It is sound advice that Brazilians should heed.

Now, how about that 17th Incheon Asian Games, which apparently has cost US$1.62 billion (whereby the cost of housing North Korean cheerleaders alone is estimated to cost up to ₩1.5 billion), and the 2018 Pyeongchang Winter Olympics?

It seems that Koreans might need to heed Senhor Hipolito’s advice, too.

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Sunday, June 22, 2014

Psychology Testing in the Korean Military is a Joke

For those of you who have been keeping up with the news, a Korean soldier, who has only been identified as Lim () killed five other soldiers and injured seven others before deserting his post with his K-2 rifle and 60 rounds of ammunition on Saturday.

It has been reported that the military has deployed several helicopters and special commandos to capture Sergeant Lim.

(Lim is a conscript and his rank is byeong-jang (병장), which does not have an equivalent in the US Army.)

And as it stands right now, the soldier who was conscripted in December 2012 and was to be discharged from active duty in September, opened fire at some of the soldiers who has been ordered to capture him. A platoon leader, who has also been thus far unidentified, suffered gunshot wounds during the firefight.

It was also reported that when Lim took a personality test in April 2013, he was classified as a “Grade-A” soldier that needed “special attention” and was unfit for duty at a general outpost (GOP). In Korean, those kinds of soldiers are known as gwan-shim byeong-sa (관심병사). When he took the test again in November 2013, he was classified as a “Grade-B” soldier who still needed attention, but was able to carry out the GOP mission.

When he took the personality test again in March this year, he was evaluated as having no special problems.

It has been further reported that there are about 1,800 other soldiers that have also been classified as requiring “special attention” in the 22nd Army Infantry Division, where Lim had been stationed.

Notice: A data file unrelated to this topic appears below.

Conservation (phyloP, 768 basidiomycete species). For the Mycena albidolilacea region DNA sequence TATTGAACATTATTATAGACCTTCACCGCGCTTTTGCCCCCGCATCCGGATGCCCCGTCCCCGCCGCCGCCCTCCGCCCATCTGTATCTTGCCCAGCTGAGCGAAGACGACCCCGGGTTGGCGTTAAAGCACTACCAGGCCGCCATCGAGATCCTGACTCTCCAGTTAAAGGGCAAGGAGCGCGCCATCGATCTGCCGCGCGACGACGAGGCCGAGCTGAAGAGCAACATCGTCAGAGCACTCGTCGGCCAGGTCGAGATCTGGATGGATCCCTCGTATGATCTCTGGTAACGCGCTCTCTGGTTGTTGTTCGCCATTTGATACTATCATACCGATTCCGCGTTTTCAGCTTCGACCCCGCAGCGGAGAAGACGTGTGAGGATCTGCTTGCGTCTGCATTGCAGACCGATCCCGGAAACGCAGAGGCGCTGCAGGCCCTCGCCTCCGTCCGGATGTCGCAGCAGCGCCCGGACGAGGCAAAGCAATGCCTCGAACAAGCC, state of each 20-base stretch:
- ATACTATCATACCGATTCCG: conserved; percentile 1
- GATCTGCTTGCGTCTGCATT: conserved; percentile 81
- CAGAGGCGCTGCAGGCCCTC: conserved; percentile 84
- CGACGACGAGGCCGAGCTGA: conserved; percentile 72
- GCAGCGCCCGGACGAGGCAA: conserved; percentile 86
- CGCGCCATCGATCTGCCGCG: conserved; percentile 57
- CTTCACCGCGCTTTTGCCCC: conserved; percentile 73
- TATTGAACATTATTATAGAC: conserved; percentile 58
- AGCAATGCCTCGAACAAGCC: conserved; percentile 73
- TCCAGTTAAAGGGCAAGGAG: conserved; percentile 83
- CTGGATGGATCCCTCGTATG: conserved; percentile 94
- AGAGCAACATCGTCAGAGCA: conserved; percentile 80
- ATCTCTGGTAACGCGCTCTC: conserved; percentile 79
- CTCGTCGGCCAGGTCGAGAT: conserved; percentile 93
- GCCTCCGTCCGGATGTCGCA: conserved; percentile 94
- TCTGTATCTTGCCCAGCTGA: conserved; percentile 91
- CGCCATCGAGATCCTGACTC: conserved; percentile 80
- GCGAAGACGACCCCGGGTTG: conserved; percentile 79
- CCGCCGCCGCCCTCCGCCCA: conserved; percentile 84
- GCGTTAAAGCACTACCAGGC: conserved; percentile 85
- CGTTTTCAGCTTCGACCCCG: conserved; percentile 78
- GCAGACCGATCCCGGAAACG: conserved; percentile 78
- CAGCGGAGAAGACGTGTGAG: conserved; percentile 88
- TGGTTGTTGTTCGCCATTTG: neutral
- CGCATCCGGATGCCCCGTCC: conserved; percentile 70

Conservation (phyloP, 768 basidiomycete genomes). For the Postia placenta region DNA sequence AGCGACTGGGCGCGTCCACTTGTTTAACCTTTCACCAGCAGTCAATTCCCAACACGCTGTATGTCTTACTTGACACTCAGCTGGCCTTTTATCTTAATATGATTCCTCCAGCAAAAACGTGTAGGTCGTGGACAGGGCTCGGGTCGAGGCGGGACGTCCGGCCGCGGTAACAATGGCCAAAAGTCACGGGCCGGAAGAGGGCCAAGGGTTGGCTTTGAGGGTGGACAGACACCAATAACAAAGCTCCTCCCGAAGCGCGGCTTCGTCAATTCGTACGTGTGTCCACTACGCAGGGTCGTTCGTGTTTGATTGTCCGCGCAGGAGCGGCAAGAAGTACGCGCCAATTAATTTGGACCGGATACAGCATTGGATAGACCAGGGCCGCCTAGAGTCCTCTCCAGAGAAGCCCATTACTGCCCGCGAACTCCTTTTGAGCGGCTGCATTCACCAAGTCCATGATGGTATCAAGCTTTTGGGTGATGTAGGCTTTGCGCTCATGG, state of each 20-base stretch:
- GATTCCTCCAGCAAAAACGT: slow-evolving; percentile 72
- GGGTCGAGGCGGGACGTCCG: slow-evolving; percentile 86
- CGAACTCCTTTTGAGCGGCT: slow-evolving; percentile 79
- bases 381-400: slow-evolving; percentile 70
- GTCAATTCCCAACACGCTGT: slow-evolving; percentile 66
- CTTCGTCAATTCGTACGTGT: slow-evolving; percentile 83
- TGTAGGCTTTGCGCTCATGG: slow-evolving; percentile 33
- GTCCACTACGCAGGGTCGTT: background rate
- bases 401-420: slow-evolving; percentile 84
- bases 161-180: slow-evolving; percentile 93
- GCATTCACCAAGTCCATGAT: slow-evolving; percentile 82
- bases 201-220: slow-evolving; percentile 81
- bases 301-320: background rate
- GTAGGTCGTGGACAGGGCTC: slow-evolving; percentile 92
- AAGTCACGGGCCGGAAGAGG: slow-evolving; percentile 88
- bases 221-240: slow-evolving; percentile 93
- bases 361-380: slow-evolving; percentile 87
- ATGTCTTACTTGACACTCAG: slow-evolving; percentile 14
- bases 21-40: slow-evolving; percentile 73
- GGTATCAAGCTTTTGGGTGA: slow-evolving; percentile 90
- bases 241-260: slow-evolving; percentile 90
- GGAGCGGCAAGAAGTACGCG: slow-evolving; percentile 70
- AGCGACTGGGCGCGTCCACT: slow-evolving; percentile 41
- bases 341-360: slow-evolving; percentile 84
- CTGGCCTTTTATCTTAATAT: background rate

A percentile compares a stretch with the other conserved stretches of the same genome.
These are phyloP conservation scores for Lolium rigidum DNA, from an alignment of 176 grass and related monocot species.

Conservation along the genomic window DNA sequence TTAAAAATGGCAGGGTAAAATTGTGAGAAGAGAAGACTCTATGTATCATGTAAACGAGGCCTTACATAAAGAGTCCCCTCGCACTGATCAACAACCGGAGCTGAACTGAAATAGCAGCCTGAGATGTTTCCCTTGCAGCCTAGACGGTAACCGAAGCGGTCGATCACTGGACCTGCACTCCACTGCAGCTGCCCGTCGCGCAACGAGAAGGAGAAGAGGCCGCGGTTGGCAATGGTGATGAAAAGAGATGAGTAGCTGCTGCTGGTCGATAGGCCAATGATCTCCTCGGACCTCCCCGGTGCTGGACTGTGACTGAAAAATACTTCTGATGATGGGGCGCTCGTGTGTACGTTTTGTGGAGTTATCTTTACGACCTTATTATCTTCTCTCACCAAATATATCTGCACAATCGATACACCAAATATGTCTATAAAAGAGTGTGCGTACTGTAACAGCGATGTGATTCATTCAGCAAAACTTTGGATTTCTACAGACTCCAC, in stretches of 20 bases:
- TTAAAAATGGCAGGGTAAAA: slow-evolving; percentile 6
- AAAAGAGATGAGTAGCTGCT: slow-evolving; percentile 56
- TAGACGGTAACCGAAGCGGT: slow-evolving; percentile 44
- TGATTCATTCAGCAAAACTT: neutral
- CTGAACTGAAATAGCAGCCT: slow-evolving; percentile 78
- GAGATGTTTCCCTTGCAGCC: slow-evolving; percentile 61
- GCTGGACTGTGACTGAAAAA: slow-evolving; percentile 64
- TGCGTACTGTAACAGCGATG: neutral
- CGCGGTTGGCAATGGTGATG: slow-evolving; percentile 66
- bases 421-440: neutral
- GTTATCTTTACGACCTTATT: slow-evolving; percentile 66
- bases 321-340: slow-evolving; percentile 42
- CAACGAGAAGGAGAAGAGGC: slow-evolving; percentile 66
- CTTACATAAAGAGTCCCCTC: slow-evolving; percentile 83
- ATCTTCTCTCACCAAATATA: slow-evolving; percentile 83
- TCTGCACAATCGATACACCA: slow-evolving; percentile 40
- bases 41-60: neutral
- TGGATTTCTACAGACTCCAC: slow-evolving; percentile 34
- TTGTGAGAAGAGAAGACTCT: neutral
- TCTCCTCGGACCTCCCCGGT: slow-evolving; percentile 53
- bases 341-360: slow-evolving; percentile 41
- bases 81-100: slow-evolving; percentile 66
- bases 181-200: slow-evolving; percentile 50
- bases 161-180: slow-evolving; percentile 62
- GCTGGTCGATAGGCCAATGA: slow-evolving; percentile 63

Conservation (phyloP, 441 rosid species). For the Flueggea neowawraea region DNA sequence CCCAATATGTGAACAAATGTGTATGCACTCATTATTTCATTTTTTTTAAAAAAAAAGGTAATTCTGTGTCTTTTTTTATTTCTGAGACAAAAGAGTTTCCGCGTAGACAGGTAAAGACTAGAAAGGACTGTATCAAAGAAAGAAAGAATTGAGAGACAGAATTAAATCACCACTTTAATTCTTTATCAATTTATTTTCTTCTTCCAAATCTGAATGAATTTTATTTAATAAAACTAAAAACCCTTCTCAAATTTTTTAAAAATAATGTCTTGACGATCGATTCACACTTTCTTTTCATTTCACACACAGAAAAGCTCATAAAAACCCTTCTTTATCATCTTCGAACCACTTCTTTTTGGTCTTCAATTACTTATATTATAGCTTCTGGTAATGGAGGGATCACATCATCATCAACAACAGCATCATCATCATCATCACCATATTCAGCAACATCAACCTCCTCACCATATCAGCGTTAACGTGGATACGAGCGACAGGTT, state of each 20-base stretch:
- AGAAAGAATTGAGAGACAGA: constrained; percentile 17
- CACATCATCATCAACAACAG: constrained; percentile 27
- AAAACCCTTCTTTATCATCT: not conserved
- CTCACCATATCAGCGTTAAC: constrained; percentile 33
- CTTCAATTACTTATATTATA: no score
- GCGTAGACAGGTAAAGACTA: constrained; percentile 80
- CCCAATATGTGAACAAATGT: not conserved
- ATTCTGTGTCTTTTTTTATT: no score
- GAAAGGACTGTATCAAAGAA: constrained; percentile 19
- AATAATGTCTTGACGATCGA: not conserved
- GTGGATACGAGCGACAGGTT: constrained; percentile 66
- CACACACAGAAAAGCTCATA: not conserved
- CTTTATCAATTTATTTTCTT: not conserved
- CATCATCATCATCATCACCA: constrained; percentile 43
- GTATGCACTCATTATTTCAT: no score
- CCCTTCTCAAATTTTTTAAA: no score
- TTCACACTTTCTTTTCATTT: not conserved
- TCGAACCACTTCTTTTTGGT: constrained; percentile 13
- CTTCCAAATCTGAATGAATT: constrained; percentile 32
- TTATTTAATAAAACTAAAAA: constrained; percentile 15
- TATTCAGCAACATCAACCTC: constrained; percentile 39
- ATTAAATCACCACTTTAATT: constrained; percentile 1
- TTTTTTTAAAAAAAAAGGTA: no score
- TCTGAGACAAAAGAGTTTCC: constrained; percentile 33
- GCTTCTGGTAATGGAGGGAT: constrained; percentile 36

As of this writing, he has yet to be apprehended, though his capture, dead or alive, is inevitable.

Location 1 is the GOP where the incident originally took place and Location 2 is where Sergeant Lim is currently engaged in a one-man guerrilla war.
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From this point on, I will attempt to use my experience to speculate as to how this incident happened. Of course, I do not make any claims to know this soldier or what he thought or what the military is currently trying to do. I am going to explain the system that allowed something like this to happen.

I served in the ROK Army from June 2011 to March 2013. Though I don’t think about those boys in the military very often as I am very busy with my job, my personal life, and blogging, I do think about them from time to time. And it is heartbreaking whenever these kinds of news stories emerge.

After all, this was not the first time that a shooting incident like this has taken place.

Like anyone else who has served in the Korean military, I, too, have taken these tests before. I took it once before I was conscripted, once more during boot camp, and then took the test at least once every two months during the remainder of my time in the Army.

The test is mandatory for all conscripts and consists of around 200 to 300 questions; many of them that are similar to each other and merely worded differently. They are multiple choice questions. The simplest ones are “yes or no” questions and some of the harder ones are answered by grading how strongly one feels about the question; the answers ranging from “strongly disagree” to “strongly agree.” The following are some of those questions that I recall at the top of my head:

  • I think that life is not worthwhile.
  • I often hear voices although no one is around me.
  • I feel that the world is out to get me.
  • If I died, no one would notice.
  • I often contemplate suicide.
  • I am afraid of what kind of life I will lead after being discharged.

Of course, there are many other questions. The ones that I picked are the questions that the examiners look out for the most. Other questions are mostly used to know how well an individual might adapt to Army life, or how optimistic/contented or pessimistic/dissatisfied a person is.

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Though I am sure that not all military bases does this the same way, in my experience, failing this test was not an option. Let me explain.

Firstly, if it were to be discovered that a soldier was deliberately answering the questions to appear suicidal when the soldier is actually mentally fit, there is the possibility that he could be thrown into the brig. Not an altogether pleasant experience, I hear. On top of that, the time that a soldier spends in the brig does not count toward the number of days that he must serve in the military. For example, if a soldier is sent to the brig for a week, his service is extended by a week.